The South Dakota Senate Judiciary Committee on Wednesday held a hearing on a bill that would authorize state health officials to notify prosecutors if they believe a person is "intentionally spreading" HIV through unprotected sex or the sharing of injection drug paraphernalia. The bill would allow the South Dakota Department of Health to release a person's HIV status, which is otherwise confidential information, to prosecutors if a judge orders the department to do so. "Protecting the public's health is our number 1 priority in the health department," said state health secretary Doneen Hollingsworth, who backs the measure. "There is potentially a greater public health risk if we're not able to provide that information to law enforcement in very, very rare instances."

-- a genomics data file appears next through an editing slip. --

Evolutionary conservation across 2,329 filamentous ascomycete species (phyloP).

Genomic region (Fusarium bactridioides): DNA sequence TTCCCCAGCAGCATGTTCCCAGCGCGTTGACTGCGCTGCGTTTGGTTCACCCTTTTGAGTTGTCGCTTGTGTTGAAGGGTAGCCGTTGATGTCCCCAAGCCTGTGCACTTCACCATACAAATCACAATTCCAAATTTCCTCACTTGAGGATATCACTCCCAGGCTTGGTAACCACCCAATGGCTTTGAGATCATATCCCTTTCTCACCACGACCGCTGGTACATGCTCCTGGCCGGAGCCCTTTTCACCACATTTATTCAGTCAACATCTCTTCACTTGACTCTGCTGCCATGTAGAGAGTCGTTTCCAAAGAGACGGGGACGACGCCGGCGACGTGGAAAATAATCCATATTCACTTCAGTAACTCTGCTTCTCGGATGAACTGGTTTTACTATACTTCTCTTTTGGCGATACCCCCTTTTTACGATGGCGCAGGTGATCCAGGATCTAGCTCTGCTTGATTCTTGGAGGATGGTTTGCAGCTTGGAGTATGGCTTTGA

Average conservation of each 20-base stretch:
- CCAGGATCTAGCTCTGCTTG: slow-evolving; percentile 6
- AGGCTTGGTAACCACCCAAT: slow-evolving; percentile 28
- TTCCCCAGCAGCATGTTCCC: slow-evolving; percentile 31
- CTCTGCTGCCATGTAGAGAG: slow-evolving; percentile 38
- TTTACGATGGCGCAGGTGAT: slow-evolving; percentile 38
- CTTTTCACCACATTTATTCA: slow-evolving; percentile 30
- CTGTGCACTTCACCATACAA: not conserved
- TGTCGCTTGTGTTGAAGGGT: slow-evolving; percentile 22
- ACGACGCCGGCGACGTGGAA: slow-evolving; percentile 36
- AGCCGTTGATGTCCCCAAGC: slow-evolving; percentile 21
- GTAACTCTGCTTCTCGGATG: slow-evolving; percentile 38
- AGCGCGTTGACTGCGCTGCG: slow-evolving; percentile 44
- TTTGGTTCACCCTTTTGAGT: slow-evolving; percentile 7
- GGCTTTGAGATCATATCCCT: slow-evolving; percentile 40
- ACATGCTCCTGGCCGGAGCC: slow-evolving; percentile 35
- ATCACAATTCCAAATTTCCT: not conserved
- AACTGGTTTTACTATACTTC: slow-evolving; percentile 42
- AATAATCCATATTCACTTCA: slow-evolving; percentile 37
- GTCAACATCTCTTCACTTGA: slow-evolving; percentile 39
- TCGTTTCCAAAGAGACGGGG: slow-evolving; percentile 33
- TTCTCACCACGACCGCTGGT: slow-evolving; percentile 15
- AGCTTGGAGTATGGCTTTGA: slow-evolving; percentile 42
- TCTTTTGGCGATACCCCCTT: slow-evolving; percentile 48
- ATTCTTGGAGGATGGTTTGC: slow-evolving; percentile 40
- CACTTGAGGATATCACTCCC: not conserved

But opponents of the bill said it would cast the health department in the role of prosecutor. "It's blurring the line between the health department and prosecutors and that is a real problem to us," said Jennifer Ring, executive director of the American Civil Liberties Union of the Dakotas. Others believe that if the bill becomes law, some at-risk people will choose to never be tested for HIV antibodies. "Many people at risk for HIV will not seek testing if they believe law enforcement authorities will be able to easily access their test results," said Zita Lazzarini, a public health lawyer at the University of Connecticut Medical School and Harvard School of Public Health. She added that the release of HIV status information "should not be allowed at the discretion of public health officials alone."